Suggest anti-snoring devices

There are devices that might help reduce or eliminate snoring.

One solution is noise masking earbuds worn by the spouse or family member of the snorer in order to reduce snoring noise completely.  These earbuds successfully mask unwanted snoring noise with calming pink noise.

There is another device that addresses snoring directly. It should only be used with the recommendation of a physician and probably only after performing a sleep study. It’s called a CPAP device (Continuous Positive Airway Pressure).

A CPAP machine produces air pressure to keep the airways open during sleep. There are variations of this machine that produce different levels of pressure and/or actually sense the breathing patterns of the snorer and work to complement that pattern by increasing or decreasing the pressure as needed.

Make lifestyle changes

There are several things the snorer can do every day to reduce chances of snoring. Changes in lifestyle can go a long way to increasing the quality of sleep.

Excess weight is also linked to snoring. A diet and exercise program can lead to weight loss and a reduction in the weight of the neck tissues around the throat leading to airways.

You can recommend that the snorer not eat a heavy meal before bedtime or consume alcohol or caffeine within a few hours of bedtime. Coffee, tea, and sodas with caffeine are stimulants and alcohol and sedatives can cause the soft tissues to relax during sleep thus leading to snoring.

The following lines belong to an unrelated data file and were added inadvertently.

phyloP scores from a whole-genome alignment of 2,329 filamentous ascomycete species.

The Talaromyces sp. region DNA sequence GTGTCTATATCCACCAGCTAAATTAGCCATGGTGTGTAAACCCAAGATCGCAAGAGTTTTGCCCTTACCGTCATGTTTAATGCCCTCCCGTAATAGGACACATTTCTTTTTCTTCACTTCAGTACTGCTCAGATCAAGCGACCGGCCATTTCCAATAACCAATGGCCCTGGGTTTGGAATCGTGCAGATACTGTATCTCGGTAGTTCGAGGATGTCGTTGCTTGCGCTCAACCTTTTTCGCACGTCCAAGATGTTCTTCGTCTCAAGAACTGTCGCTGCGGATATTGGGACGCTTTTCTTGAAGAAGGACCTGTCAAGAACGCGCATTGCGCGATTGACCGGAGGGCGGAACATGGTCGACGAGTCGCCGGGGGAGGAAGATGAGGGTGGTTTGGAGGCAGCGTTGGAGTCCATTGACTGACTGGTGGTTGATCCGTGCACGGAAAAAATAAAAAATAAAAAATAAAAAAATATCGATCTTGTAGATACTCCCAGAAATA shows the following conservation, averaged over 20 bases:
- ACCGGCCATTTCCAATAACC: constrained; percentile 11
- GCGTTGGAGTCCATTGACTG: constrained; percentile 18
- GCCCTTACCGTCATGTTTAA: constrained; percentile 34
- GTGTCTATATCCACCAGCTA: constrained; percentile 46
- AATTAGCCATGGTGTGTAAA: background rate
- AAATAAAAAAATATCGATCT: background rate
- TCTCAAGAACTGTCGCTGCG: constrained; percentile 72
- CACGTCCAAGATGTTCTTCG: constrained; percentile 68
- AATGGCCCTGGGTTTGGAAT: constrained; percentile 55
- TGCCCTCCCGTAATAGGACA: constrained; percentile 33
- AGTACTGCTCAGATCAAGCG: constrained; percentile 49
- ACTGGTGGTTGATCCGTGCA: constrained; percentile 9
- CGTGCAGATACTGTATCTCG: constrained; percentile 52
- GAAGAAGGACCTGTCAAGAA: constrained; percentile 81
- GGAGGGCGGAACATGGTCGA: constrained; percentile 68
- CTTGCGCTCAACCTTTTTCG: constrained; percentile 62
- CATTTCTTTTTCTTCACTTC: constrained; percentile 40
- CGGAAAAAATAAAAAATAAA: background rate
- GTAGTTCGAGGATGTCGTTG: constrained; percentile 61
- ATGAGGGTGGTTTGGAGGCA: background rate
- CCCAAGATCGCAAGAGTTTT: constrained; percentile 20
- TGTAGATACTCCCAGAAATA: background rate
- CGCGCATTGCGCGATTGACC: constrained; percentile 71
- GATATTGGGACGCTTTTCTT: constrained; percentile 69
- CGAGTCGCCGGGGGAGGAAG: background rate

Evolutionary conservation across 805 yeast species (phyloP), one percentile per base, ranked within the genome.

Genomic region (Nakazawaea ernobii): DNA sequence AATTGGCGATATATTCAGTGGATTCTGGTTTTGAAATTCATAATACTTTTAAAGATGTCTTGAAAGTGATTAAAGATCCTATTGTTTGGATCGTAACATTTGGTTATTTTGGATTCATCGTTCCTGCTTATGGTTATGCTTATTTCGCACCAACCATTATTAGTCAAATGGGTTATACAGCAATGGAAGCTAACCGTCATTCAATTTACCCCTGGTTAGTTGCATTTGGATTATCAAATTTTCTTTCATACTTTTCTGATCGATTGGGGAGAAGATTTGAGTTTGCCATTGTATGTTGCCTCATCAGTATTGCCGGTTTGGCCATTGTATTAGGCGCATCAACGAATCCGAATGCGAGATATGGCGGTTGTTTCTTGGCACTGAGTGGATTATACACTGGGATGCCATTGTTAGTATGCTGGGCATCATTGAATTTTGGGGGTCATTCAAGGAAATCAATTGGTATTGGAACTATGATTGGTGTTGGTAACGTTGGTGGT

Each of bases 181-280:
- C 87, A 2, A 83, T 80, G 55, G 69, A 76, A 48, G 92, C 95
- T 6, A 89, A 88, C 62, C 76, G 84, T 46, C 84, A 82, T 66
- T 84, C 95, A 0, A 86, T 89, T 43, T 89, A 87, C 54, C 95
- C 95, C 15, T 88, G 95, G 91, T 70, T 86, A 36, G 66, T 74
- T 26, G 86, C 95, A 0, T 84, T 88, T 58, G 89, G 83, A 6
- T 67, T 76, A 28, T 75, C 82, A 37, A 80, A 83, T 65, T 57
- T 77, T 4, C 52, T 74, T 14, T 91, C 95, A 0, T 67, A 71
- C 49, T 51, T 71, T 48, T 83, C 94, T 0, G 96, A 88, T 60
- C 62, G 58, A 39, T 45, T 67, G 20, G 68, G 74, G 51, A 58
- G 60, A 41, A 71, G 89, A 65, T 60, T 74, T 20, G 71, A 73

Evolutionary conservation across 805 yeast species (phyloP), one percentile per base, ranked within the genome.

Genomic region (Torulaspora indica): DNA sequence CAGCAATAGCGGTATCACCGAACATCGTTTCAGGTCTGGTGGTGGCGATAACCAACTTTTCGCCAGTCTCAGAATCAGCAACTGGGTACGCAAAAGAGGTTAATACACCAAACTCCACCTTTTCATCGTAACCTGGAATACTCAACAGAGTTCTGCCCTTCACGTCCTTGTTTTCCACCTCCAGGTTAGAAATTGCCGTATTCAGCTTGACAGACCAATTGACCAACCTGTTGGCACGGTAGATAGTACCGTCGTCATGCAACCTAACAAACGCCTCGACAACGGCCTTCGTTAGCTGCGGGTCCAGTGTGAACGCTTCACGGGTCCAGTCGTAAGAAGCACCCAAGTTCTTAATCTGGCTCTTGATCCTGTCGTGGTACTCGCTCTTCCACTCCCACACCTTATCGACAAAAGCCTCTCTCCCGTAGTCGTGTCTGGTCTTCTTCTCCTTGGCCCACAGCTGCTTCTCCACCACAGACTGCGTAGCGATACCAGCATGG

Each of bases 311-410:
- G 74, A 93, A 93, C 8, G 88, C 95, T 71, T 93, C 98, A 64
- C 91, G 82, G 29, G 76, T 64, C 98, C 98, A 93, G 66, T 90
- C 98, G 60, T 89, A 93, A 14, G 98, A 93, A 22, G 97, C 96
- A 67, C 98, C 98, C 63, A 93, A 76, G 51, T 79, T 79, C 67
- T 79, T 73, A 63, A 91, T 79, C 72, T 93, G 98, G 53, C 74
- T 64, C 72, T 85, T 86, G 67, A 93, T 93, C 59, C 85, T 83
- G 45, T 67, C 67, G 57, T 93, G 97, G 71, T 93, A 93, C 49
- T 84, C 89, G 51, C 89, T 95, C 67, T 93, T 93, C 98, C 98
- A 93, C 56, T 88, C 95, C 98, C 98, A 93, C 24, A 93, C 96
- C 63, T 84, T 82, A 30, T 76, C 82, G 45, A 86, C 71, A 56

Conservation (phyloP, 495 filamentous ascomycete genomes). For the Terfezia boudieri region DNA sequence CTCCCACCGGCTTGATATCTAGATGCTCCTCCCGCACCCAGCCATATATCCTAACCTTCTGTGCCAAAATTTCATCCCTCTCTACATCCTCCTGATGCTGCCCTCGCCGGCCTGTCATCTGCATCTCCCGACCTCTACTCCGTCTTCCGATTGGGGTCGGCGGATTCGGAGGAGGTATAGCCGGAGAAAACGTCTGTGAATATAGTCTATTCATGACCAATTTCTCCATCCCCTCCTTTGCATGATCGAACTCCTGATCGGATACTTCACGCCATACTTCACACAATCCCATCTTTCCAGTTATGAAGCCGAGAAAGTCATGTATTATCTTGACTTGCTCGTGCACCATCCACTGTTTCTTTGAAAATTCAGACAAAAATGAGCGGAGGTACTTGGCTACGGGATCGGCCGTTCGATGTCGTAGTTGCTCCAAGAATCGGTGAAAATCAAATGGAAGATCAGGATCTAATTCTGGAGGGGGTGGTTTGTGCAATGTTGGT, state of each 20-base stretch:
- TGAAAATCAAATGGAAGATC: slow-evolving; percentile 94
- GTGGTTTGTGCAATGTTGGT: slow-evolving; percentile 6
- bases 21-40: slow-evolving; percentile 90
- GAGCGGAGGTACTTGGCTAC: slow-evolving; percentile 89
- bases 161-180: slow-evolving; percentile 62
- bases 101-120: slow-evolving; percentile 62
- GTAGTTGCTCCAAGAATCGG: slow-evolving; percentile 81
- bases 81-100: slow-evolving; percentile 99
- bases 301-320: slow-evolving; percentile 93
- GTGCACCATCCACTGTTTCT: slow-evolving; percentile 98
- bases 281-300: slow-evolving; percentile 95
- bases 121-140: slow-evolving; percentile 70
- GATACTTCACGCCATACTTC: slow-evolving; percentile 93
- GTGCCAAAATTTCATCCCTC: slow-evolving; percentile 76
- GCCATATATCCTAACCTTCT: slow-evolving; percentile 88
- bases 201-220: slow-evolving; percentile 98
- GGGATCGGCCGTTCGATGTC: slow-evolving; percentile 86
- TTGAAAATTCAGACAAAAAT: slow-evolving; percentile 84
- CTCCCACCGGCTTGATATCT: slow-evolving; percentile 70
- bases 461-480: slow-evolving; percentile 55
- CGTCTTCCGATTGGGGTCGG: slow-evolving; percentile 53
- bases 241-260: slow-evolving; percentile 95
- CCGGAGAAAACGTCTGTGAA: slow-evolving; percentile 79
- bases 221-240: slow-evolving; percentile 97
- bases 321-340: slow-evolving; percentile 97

You can also suggest that the snorer keep well hydrated during the day. This is a good general health practice, anyway, and will help all bodily functions perform better.

Throat exercises can help to strengthen the muscles of the upper respiratory system. These exercises can be done in almost any setting – while studying or commuting, for example.

Travelers who cross time zones can prepare for the inevitable jet lag that follows. You may want to suggest that the traveler go to bed an hour or two earlier or later depending on the direction of travel to get accustomed to the new schedule. This will help adjust the person’s circadian rhythm for a more natural sleep pattern at the new location.

Recommend a medical consultation for possible surgery

Implement good sleep hygiene. Make lifestyle changes. Try anti-snoring devices. But if snoring persists, what do you do next?

The only solution at this point may be surgery. Recommending a consultation with a physician will be in the best interests of the snorer. If a sleep study is performed and sleep apnea is identified, then a CPAP solution will avoid surgery.

But if the problem is found to be structural, then surgery may be the only answer to stop snoring. There are different surgeries recommended for different causes. Traditional surgery removes tissues that are blocking the airways and/or corrects any abnormalities in the nose.

Laser-assisted surgery of the uvula is also possible. This is the removal of the hanging tissue at the back of the throat and small cuts in the soft palate. The healing process makes the palate stiffer and resists snoring.

Tonsillectomies and adenoidectomies are often performed in children who have chronic sore throats. The purpose of the surgery is not to cure snoring, but is a byproduct of the surgery for those children who do snore.

So pulling that pillow over your head may give you a brief peace of mind. But for a long-term, and hopefully permanent, solution, you can try these steps and instructions for how to make someone stop snoring.